Friday, December 11, 2009
Authority Arguers (Litigating Lawyers) Versus Authority Creators (Transactional Lawyers): It's Still All Outside-In
Posted by Jeff Lipshaw
Some time ago, I wrote an article, largely in reaction to an article Richard Posner had written on contract interpretation, suggesting that there was far less connection than commonly expected by lawyers between a “mutual intention of the parties” supposedly embodied in even a heavily negotiated contract and subsequent colorable disputes involving interpretation of that same contract (see The Bewitchment of Intelligence). Having immersed myself for the last several months in scholarship (such as it is) on consciousness, judgment, and wisdom, I now realize that Bewitchment merely took on one particular manifestation of the objective, rational model that is the teaching, scholarship, and practice of American law.
I am prepared to expand the thesis. I will defer exposition of my own articulation of the difference between arguments from authority and arguments from merit (in process) to Professor Geoffrey Samuel's (Kent, left) more sociological exposition of the same point: the reason it is hard to take law seriously as a “science” (and, I would add, the reason the explanatory so often blurs into the normative) is that law is, and has always has been, based on an “authority paradigm,” more akin to theology than to science. The authority paradigm is the key thing, because authority must come from somewhere: from the standpoint of mind, authority is "outside-in." That distinguishes it from wisdom and judgment, which, from the standpoint of mind, are "inside-out." (Pardon my Kantian tendencies here, but outside-in strikes me as legislating, or heteronomous, while inside-out strikes me as self-legislating, or autonomous.)
Let me bring this back to the practice of lawyering, rather than just the theory of law. We are in the midst of working through our curriculum on transactional skills, and the first building block is, invariably, “contract drafting.” I realize I am treading close to heresy here, and I don’t intend to suggest that contract drafting isn’t one of the transactional lawyer’s core skills. But it dawned on me (again) this morning, as I was reading an essay by Laura Dunham (University of St. Thomas, right) on business ethics in entrepreneurship, that even contract drafting (as a lawyering skill) fails to get at the critical difference between judgment and lawyering. Most of what lawyers think and do (at least classically) either in the litigation or the transactional setting constitutes a category error when it comes to the exercise of judgment (in the everyday and not judicial sense). As I argued in Objectivity and Subjectivity in Contract Law, the fundamental dividing line as between promise and contract doesn’t have to do with efficiency or morality; it has to do with objective versus subjective, or public versus private, or (perhaps?) inside-out versus outside-in.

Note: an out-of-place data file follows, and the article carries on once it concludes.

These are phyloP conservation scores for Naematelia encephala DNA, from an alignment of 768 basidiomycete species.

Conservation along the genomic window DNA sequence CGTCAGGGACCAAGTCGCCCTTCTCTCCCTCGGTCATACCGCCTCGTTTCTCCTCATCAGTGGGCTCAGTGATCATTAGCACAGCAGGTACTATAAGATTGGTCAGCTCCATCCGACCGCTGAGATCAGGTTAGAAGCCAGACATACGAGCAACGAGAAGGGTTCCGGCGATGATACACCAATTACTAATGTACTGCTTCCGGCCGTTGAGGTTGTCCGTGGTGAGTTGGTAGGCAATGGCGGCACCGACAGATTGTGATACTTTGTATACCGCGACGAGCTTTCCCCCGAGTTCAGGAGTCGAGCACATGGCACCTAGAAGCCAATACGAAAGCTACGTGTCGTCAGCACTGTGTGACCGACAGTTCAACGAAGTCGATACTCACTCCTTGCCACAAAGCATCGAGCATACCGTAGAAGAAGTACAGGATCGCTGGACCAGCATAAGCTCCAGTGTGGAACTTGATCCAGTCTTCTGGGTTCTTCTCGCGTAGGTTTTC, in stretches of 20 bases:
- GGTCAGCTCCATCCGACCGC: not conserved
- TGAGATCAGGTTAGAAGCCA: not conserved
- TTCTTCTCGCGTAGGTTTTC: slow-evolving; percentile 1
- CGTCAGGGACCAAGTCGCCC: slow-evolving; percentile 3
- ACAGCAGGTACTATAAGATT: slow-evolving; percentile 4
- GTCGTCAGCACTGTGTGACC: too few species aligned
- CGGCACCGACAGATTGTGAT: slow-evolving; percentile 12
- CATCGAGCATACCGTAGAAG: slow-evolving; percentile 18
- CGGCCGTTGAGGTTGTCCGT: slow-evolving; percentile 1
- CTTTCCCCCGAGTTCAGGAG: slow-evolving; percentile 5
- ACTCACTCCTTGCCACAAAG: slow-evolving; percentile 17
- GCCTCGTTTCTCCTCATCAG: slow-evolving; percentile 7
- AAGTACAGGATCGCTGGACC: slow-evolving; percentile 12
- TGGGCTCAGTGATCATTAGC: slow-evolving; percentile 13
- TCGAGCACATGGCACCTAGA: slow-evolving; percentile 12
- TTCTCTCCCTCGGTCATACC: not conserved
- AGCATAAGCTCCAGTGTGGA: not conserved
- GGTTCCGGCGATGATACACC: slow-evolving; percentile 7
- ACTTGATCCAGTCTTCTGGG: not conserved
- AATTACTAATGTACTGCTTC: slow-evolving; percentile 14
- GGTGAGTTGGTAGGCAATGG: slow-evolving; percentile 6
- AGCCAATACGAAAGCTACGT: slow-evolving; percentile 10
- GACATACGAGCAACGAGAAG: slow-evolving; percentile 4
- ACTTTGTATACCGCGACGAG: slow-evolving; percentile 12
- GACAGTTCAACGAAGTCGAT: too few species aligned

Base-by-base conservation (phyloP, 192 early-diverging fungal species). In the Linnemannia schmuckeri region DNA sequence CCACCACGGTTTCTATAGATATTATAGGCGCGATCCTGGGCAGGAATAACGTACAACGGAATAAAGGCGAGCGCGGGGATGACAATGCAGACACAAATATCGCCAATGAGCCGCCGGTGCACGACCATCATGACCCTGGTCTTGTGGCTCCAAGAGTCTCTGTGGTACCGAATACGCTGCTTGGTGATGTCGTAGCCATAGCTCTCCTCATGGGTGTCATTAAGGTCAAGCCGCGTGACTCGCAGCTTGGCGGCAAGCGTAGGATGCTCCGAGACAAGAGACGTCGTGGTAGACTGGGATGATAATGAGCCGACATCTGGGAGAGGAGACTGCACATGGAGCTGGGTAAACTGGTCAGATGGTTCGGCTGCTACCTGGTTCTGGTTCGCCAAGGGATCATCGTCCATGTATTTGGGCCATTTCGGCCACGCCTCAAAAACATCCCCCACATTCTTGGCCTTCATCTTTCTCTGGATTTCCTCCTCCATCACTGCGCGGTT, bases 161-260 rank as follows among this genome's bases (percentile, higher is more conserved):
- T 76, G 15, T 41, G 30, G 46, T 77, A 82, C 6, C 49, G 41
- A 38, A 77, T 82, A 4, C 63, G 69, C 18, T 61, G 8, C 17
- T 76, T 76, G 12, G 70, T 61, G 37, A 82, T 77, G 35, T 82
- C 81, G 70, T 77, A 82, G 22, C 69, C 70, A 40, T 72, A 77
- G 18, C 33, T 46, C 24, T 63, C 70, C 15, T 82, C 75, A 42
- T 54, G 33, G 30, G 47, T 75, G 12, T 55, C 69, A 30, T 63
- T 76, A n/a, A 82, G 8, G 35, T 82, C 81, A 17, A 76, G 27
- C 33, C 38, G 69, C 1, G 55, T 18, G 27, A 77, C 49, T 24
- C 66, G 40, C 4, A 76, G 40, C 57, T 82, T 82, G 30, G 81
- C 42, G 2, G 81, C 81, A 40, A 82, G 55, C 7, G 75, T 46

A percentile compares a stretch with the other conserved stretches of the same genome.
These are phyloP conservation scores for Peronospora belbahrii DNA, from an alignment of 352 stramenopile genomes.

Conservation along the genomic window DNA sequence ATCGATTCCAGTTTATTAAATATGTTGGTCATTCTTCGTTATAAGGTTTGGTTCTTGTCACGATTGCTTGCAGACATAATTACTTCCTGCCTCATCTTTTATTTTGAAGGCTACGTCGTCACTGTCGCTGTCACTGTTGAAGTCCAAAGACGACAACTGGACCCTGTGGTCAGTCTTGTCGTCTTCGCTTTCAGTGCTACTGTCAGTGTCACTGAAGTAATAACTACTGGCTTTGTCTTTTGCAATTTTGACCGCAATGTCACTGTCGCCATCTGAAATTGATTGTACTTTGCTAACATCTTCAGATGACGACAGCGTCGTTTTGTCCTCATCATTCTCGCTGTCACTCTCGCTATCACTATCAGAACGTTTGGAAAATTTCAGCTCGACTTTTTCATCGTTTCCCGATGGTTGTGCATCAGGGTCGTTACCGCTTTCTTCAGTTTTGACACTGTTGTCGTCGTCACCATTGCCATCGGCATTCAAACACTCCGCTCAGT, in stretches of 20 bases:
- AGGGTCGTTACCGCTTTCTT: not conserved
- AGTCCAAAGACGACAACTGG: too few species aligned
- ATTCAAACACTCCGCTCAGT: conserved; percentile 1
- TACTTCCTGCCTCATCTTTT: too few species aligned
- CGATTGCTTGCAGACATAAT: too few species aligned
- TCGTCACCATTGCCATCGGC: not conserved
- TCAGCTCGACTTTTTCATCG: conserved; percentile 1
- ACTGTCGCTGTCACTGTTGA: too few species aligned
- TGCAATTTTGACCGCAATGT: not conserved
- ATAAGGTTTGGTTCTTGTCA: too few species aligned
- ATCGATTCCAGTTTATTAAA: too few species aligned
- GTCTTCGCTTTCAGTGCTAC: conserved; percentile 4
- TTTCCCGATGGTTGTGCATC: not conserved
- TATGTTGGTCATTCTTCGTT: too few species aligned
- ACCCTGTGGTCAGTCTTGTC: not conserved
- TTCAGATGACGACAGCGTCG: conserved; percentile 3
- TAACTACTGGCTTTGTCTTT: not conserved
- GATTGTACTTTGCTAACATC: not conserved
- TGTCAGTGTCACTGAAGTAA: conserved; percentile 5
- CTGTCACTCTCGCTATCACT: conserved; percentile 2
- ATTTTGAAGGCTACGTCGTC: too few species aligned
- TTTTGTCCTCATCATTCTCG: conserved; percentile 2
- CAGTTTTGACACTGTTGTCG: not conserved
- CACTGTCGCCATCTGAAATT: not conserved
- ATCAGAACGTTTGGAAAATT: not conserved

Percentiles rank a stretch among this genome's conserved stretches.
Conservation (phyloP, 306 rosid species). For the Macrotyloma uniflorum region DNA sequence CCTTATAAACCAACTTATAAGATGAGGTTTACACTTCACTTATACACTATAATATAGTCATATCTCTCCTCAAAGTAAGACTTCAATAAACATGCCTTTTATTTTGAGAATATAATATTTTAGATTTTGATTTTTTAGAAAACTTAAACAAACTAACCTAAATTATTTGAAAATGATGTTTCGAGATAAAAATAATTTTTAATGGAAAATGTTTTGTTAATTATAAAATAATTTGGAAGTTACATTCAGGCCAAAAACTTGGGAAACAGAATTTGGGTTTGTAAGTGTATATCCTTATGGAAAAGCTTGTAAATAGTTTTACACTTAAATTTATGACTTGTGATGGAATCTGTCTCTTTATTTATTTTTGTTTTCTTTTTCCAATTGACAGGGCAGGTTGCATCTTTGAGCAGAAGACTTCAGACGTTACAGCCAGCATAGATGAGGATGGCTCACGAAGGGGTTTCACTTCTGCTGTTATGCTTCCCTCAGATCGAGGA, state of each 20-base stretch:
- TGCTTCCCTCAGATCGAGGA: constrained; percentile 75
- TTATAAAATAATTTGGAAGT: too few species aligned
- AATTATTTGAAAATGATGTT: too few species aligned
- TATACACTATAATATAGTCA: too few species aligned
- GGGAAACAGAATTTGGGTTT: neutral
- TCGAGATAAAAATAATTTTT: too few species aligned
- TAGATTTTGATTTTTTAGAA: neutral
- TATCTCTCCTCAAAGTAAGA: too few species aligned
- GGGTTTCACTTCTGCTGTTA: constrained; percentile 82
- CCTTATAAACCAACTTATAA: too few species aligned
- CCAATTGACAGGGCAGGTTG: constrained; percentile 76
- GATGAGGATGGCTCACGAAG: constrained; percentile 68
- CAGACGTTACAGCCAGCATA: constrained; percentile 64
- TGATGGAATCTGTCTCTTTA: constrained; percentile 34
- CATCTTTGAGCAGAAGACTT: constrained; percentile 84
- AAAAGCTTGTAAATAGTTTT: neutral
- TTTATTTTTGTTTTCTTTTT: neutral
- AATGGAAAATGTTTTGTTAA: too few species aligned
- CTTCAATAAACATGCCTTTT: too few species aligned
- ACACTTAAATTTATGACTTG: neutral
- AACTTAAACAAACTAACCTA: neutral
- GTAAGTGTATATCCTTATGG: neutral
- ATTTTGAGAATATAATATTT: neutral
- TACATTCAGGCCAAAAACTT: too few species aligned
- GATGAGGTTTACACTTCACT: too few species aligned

The paradox of law in the litigation context is that both parties are praying to the same god for victory in the name of justice. The Europeans (like Luhmann or Derrida - at least in the latter's views on justice) expose an uncomfortable possibility: it is not an appeal to justice; it is an appeal to authority with the patina of justice. That’s what we teach first year lawyers: how to make an argument - the best ones being those that satisfy the Dworkinian standard of integrity: fit and justification (i.e., they give the best appearance of being not only just, but consistent with authority). Contract drafters aren’t authority arguers; they are authority creators (in the sense of the private law that is the law of contracts). There is no real connection between the contract and the later dispute (despite the arguments of Judge Posner, Professors Schwartz and Scott, and other rationalists), except in the sense that words that were written will come to constitute whatever “law” there is.
Judgment and wisdom, on the other hand, require that we step back from the authority paradigm (and perhaps also from the self-interest paradigm). That’s the quality that comes after first year doctrine, contract drafting, and deal skills. It means somehow teaching the inside-out rather than the outside-in. Now here’s the tough question: what are the academic and professional bona fides for teaching that advanced course?